Electric Currents

How Online Shopping Is Propelling a Shift to Electric Vehicles

May 09, 2016

Parcel delivery and postal services in Europe are starting to replace their fossil-fueled vans and trucks with electric models to not only save money but also dramatically cut urban air pollution, which is being accelerated by the proliferation of e-commerce and online shopping.

Yesterday, after traveling to five separate stores, including Walmat, Home Depot, Lowes and two Menards and coming up empty-handed, I sat at my computer and ordered a white, 60 inch PVC roll-up shade for my parent's sun porch to keep out the late afternoon sun. And in doing so, I joined millions of others who daily now shop online and unconsciously contribute to the growing problem of urban air pollution from the diesel trucks and vans that deliver those goods to our doorsteps.

Bloomberg Technology has just published an article about how the city of London, which just elected its first Muslim mayor, Sadiq Khan, is starting to deal with the problem, spurred by the growth of licensed light goods vans in the UK, from less than 2,000 in 1994 to more than 3,400 in 2014. In an article entitled, "As Pollution From Online Shopping Grows, London Funds a Solution," the solution is the funding of smaller, more efficient, electric delivery vehicles from electric cargo bikes to small, low-speed electric trucks like that pictured below.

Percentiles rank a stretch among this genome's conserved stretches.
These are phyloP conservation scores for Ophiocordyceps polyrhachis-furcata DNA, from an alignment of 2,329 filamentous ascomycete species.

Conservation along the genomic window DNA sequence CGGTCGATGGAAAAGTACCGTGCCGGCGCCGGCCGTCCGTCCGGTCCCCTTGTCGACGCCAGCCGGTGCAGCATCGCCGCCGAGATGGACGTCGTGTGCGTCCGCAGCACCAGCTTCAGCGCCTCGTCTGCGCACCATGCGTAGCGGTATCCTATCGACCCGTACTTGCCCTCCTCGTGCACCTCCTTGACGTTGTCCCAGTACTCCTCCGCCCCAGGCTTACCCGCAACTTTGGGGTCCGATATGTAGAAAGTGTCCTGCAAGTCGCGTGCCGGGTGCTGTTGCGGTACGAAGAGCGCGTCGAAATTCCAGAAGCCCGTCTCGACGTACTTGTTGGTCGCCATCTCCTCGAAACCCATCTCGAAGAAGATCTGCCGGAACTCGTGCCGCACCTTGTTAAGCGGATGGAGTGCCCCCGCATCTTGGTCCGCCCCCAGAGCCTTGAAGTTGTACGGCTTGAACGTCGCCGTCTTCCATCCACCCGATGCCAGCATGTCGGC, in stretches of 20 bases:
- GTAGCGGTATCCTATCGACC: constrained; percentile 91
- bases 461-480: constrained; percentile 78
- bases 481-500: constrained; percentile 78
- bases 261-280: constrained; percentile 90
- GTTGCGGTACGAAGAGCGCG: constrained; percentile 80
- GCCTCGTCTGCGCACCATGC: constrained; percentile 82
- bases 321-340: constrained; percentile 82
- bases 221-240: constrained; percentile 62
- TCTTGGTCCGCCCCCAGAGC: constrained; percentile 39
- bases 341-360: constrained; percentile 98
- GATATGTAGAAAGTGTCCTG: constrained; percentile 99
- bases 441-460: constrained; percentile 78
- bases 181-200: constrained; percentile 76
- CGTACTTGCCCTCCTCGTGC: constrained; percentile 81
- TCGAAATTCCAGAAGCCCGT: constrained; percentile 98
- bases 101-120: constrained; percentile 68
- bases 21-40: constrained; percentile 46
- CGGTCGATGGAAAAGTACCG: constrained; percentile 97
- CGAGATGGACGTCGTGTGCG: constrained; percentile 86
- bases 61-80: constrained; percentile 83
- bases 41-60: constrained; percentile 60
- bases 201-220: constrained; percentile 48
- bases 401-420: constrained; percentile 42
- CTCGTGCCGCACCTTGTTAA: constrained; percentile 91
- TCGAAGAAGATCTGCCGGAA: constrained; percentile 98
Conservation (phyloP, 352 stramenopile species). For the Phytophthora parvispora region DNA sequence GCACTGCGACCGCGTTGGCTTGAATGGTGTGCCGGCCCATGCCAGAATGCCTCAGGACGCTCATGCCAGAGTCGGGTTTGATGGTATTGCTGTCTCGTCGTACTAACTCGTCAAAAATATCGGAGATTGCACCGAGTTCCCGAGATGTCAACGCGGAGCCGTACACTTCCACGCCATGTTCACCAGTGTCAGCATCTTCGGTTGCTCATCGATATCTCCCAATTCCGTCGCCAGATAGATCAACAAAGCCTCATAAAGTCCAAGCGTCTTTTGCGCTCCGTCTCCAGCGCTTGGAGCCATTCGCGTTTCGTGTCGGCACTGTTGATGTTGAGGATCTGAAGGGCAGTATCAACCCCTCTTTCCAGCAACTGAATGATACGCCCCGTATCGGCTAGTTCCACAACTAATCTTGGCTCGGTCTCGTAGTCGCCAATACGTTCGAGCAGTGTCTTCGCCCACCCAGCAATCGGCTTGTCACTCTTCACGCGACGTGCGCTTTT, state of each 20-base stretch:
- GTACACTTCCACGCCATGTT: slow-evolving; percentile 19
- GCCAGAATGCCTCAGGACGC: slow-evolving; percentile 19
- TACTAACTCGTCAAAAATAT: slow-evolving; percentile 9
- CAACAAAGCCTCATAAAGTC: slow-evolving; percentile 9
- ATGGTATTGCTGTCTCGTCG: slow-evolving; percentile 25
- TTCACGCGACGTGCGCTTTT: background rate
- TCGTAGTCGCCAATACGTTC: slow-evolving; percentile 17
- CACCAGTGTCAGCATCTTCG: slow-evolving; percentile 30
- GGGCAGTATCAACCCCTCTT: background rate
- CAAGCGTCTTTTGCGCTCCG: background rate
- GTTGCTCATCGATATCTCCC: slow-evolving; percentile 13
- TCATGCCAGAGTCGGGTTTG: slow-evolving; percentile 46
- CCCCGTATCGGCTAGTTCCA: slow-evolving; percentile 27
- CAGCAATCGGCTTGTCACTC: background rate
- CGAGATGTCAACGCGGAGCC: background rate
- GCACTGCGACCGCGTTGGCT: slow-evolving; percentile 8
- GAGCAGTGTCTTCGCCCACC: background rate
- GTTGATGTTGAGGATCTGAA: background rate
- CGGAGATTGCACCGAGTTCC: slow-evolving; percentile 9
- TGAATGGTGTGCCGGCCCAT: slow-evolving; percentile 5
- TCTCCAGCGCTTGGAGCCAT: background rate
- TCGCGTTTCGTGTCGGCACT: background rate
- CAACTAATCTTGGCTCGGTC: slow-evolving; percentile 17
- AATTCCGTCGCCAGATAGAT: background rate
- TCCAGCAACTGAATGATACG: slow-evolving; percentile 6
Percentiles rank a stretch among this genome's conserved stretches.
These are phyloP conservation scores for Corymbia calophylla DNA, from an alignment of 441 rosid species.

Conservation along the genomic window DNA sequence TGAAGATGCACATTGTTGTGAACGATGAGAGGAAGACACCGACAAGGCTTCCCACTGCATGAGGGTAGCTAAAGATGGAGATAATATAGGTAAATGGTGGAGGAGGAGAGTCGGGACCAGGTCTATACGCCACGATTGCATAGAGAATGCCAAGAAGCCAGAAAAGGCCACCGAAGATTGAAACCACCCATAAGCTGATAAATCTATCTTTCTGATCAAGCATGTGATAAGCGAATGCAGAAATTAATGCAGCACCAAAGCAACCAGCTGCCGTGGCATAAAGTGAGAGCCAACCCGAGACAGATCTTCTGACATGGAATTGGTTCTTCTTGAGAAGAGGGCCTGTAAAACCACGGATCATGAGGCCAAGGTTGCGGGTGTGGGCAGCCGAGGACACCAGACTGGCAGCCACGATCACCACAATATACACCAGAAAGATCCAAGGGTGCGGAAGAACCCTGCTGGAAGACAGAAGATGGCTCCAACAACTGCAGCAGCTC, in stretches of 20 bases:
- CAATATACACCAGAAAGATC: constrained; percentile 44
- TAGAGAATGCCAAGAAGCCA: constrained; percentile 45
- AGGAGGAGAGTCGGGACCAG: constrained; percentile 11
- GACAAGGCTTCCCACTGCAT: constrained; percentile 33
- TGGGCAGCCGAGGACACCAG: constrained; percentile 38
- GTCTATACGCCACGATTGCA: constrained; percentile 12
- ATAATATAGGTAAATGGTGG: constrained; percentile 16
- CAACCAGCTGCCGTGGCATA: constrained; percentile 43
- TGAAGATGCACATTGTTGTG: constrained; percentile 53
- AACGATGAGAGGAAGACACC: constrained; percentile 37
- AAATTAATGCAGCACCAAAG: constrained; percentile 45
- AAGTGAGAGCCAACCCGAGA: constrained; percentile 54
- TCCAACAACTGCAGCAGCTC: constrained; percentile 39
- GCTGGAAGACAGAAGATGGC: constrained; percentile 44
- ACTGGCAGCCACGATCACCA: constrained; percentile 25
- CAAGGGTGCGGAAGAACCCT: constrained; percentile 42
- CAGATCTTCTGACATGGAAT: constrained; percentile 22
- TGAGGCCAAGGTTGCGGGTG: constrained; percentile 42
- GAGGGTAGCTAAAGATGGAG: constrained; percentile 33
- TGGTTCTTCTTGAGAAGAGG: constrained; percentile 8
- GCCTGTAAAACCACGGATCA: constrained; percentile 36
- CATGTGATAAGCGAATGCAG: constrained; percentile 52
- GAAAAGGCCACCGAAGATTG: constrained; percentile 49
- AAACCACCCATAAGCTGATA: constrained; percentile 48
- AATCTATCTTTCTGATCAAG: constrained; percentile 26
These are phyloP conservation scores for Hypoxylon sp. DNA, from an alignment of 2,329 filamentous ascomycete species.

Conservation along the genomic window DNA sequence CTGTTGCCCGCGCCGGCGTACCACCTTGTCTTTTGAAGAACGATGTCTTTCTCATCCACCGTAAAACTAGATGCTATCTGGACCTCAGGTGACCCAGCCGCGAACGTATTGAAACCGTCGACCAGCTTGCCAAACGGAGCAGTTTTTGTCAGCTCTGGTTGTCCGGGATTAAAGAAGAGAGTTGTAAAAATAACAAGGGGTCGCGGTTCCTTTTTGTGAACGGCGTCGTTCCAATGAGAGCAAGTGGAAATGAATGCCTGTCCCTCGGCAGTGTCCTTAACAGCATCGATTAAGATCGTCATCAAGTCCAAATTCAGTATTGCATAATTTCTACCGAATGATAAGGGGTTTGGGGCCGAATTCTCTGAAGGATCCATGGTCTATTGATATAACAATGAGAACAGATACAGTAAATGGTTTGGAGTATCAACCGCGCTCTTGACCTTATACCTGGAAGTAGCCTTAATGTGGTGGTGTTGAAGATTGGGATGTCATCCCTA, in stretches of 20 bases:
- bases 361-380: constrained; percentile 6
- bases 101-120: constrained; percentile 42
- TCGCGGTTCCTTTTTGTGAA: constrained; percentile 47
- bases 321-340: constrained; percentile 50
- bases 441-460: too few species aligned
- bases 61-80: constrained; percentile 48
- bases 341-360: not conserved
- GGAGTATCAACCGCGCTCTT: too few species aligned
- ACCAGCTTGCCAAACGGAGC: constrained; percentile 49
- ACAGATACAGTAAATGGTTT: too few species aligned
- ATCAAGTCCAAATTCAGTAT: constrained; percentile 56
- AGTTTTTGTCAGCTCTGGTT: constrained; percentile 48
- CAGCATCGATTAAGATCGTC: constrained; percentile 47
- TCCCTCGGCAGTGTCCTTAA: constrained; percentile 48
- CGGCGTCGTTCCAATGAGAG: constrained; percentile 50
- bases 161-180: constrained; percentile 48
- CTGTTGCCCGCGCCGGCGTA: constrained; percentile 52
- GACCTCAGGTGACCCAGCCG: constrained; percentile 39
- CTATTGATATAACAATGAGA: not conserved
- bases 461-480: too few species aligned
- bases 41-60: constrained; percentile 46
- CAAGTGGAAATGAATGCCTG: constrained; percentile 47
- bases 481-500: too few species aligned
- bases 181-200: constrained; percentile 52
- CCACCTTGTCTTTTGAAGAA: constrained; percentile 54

According to the Bloomberg article, "London expects a 20 percent increase in van traffic within the next 15 years traceable solely to things bought from the Web." The answer, at least for the moment until someone figures out how to safely deploy pilotless delivery drones and robot delivery 'boys', is a company called Gnewt Cargo Ltd. At the moment, it's estimated that 20,000 packages are delivered daily in London. During his election campaign, Khan called the city's air pollution its most pressing problem, one which the Royal College of Physicians says claims 40,000 lives prematurely each year.

One of the technologies being explored is the use of smaller, lower volume delivery vehicles. Instead of using larger, high capacity vans, the thought is to employ a more 'swarm-like' approach with many smaller, shorter range and lower-cost vehicles like the Aixam Mega depicted above operating out of centralized depots. It turns out most of the time out 60 percent of the vans now plying London streets are only 25 percent full, taking up valuable street space all the while pumping out diesel particulates and toxins By switching to small Gnewt Cargo electric vans and even electric-assist cargo bikes, Westminster University reports that "Hermes Parcelnet cut the number of miles it traveled in a year by 80 percent, achieved a 71 percent reduction in nitrogen dioxide emissions per parcel and a 67 percent drop in carbon dioxide pollution..."

Which is terrific for the denizens of London; and as for that white 60-inch roll-up shade for my parent's sun porch, it's being delivered to a locate K-mart where I'll pick it up, unfortunately not in an electric van... at least, not yet.

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